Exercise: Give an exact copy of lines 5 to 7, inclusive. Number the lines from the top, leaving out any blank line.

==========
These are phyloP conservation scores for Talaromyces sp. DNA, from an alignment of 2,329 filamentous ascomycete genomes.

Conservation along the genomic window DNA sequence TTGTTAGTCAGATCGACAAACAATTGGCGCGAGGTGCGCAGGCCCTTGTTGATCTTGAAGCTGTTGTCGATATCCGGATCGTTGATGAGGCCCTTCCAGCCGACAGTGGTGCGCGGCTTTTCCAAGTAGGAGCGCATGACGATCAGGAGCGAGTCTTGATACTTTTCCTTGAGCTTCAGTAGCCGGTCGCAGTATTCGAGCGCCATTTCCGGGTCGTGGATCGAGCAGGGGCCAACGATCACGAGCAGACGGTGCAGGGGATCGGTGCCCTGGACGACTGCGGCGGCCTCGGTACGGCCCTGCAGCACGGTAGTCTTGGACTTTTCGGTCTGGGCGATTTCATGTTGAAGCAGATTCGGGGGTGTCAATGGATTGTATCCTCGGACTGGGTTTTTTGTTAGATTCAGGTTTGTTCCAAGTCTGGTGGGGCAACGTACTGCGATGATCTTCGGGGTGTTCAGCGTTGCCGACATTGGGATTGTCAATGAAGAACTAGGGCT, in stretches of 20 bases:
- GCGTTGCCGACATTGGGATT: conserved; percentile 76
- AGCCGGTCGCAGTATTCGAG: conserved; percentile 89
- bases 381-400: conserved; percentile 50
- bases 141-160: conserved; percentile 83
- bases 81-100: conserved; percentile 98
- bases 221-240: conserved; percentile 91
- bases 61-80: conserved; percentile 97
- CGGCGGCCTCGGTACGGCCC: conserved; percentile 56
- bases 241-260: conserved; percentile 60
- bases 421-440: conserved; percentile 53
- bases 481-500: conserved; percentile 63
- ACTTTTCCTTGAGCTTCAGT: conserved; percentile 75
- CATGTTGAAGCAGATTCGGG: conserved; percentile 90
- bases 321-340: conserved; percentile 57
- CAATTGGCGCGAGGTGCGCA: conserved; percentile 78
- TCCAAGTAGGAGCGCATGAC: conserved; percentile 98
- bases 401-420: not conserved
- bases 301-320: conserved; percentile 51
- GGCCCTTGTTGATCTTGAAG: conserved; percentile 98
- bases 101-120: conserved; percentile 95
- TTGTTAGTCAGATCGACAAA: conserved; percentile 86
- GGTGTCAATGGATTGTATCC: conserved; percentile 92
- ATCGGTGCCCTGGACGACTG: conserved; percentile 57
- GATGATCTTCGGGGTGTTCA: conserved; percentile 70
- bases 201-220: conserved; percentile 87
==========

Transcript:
- bases 381-400: conserved; percentile 50
- bases 141-160: conserved; percentile 83
- bases 81-100: conserved; percentile 98